Review: The One Hundred Torii
In The One Hundred Torii, players will be placing tiles and growing a Japanese garden as they try to visit different landmarks and earn points. Assisting them are the many Torii gates, as well as poets, samurai, gardeners, vendors and geishas. So, does a calm walk through a traditional Japanese garden make for a good tabletop game?
The One Hundred Torii has a gameplay loop that reminded me of Carcassonne, but with the thematic style of Tokaido. And while I mean that as a compliment, I actually think The One Hundred Torii does both better. This game also gives players multiple choices each round thanks to the different characters available during the Get Help phase, as well as forcing players to seriously consider the direction or facing of the tile they’re putting down. What looks like a light tile-laying game actually has a deep strategy and strong theme that is both fun and engaging.
Sometimes when you’re playing Carcassonne, you just don’t have a good way to place your tile, especially the city tiles. That doesn’t happen in One Hundred Torii. Tiles have no placement restrictions, which helps add to the lush garden the players are all making. Occasionally you can make a small Enclosure that is not connected to the main path, but that’s actually part of the gameplay and will get you points as long as it has two landmarks in it. And occasionally in Tokaido, the game can feel like purely a set collection engine rather than a game, whereas in The One Hundred Torii the mechanics and theme feel like they’re working in conjunction. Players are trying to walk through as many gates as possible to get Journey Points and win the game, but it also makes sense thematically to be trying to see as much of the garden as possible.
If the players decide to Get Help, they have a variety of options at hand. The Vendor and Samurai both cost 1 token; the former lets you discard a tile and draw 2 tiles and the latter lets you place the Samurai meeple on the table to block tile placement. The Poet costs 3 tokens and can be placed on a landmark to block it, so that players can make a longer path to the next-nearest matching landmark. The Poet and the Samurai are moved only when another player uses them for the Get Help phase. The Geisha lets you play 2 tiles but only scores the second, and the Gardener lets you place one tile on top of another. Both cost 3 tokens to use. Players will get a character token worth 2 points at the end of the game the first time they Get Help from a character; the second time they use that character, they get to flip this token over, making it worth 4 points. The first person to use a character 3 times gets an additional token worth 3 points, and only the first person gets this token.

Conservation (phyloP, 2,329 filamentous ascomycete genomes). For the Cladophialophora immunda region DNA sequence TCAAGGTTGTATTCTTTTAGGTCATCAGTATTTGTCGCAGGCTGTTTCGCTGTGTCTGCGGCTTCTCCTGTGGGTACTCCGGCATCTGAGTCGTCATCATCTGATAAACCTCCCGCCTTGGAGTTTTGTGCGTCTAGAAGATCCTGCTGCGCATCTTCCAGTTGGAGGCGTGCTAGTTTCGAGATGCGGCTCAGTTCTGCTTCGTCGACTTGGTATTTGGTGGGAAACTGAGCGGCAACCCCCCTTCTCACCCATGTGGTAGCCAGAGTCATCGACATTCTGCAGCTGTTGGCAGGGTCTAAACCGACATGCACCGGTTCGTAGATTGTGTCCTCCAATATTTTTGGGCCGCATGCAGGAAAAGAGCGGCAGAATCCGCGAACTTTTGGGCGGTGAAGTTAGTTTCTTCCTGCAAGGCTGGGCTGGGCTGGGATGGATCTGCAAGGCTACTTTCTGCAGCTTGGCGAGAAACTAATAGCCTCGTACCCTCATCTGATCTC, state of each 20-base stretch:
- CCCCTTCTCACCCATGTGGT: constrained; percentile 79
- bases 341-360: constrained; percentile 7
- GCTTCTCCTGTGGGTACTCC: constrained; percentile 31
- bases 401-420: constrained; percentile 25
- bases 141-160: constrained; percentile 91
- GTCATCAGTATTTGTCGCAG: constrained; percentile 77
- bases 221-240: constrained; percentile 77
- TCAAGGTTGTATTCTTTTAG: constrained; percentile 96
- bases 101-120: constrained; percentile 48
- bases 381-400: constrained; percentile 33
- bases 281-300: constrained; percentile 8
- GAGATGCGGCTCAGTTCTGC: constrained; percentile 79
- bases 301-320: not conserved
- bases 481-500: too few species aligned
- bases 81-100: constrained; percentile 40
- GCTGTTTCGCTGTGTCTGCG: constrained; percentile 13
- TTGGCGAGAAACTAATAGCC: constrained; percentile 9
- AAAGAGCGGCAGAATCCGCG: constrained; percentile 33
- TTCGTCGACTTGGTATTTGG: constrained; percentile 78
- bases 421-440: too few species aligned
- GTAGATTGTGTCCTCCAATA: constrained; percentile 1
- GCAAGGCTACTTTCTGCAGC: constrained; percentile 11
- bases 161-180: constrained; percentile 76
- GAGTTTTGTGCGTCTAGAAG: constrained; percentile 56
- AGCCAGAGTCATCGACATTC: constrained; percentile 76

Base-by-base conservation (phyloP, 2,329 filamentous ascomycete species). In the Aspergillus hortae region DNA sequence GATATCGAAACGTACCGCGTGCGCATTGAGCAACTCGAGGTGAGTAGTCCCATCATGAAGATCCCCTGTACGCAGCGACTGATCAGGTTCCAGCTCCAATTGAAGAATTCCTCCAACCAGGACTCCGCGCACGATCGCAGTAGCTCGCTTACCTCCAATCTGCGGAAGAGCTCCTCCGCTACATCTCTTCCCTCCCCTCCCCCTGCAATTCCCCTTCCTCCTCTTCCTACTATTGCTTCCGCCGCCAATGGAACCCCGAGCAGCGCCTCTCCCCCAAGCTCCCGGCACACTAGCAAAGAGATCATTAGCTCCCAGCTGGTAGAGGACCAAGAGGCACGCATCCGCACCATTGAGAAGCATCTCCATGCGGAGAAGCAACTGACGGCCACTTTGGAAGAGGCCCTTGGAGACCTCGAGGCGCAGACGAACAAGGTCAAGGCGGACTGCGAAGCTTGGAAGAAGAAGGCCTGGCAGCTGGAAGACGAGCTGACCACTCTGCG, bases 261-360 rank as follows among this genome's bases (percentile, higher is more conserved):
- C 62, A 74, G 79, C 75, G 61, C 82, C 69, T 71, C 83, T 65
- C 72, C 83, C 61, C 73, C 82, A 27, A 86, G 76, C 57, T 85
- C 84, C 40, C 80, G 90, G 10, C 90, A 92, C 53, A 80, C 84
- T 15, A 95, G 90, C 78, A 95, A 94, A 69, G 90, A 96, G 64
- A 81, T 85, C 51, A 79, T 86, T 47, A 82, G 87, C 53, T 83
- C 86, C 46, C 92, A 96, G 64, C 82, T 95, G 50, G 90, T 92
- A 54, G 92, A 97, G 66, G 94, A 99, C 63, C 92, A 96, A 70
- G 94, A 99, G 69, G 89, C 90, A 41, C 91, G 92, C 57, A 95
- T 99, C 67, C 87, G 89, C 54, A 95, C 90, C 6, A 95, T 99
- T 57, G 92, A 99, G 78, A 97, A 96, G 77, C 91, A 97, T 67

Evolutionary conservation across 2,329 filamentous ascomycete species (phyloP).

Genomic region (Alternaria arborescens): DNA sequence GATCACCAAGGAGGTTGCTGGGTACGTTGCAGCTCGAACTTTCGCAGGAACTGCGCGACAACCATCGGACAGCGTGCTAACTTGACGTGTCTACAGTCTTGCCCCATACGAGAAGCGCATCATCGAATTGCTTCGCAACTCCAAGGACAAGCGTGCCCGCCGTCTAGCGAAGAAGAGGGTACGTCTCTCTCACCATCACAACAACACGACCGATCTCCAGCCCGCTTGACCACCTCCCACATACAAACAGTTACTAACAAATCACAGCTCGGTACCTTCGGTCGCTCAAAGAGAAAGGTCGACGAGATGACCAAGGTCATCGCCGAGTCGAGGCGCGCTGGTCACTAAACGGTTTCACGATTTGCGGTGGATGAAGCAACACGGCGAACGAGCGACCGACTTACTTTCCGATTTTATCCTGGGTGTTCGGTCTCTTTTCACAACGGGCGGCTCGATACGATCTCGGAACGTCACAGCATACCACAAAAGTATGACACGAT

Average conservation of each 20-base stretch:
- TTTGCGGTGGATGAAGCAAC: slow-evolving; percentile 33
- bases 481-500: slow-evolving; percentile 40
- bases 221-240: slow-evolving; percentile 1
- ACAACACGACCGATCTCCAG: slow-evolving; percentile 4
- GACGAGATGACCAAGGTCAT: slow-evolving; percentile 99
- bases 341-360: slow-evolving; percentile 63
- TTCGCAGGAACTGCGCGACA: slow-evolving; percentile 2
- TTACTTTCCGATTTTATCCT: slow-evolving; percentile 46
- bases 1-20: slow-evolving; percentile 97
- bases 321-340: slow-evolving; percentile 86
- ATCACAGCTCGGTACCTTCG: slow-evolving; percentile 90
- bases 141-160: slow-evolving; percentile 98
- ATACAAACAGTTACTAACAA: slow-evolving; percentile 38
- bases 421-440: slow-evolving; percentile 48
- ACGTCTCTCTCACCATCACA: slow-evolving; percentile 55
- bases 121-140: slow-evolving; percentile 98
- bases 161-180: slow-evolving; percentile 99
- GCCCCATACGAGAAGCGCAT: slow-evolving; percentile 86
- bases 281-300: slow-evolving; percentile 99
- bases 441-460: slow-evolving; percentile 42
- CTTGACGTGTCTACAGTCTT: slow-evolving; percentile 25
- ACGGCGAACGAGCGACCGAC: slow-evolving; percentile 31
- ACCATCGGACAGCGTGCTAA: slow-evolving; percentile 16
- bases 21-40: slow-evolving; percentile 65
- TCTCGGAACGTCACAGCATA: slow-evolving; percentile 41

When expanding the garden, players earn landmark tokens for a matching landmark on the tile they placed – if there are multiple landmarks on the tile a player is placing, they can choose which to score. They can also choose their path if multiple options exist for the shortest path. After they decide on their tile placement and path, players will score one landmark token for their matching landmarks, plus any Torii gates. Red Torii gates will give players a landmark token matching the landmark they score this turn, while blue Torii gates give players a landmark that does not match. (It is possible to place a tile that doesn’t make a path to a matching landmark token, you just wouldn’t get any points.)
The Claim Rewards step is when players will get the larger Landmark Upgrades tokens, Character or Enclosure bonuses, and Achievement pieces. The big Achievements are the “All 6 Scoring” and “Three 10 Scoring” Achievements. As soon as a player has gotten 5 of each landmark they can grab the “All 6”, and as soon as 3 of those are up to 10 they can get the “Three 10” Achievement. There are only 2 tokens for each of these achievements in the game – one worth 5 points and one worth 3. This means players need to try hard to get these early on.
A player’s turn ends with drawing back up to 2 tiles – if you used the Vendor you skip this step – and the game ends when the draw pile is empty. Everyone then gets a final turn, including the player who drew the last tile. Then players count up their points (coins, small landmark tokens, and tiles are worthless at this point) and the player with the most Journey Points wins.
I like this game a lot. It isn’t just tile placement and it isn’t just a set collection – the two are intertwined, and both tie into the theme walking through this beautiful Japanese garden. You want to do a good job placing tiles so that you can walk through several gates and collect landmark tokens, but you also want to enjoy going on a long walk through several gates to see different landmarks. It feels more natural to try and see all the landmarks and talk to the different characters, rather than just checking off boxes. Come to think of it, I’m surprised that there wasn’t an “All 5 Characters” achievement for interacting with each character at least once in a game. The game did ship with the “Koi” and “Toku” mini-expansions, which are small decks of mini-cards that provide another strategic wrinkle such as getting a vendor’s help for free that turn, or immediately getting 3 small landmark tokens. While I appreciate their inclusion, I don’t think they’ll make or break the game.
The One Hundred Torii is a beautiful game that has its mechanics and theme walking hand-in-hand. It even includes a full 2 pages at the back of the instructions explaining the culture and background of Japan, as well as the different items and characters in the garden. If you have the means, and are even the least bit interested, I would highly suggest buying or at least checking out The One Hundred Torii.
A review copy was provided by the publisher.
The Bottom Line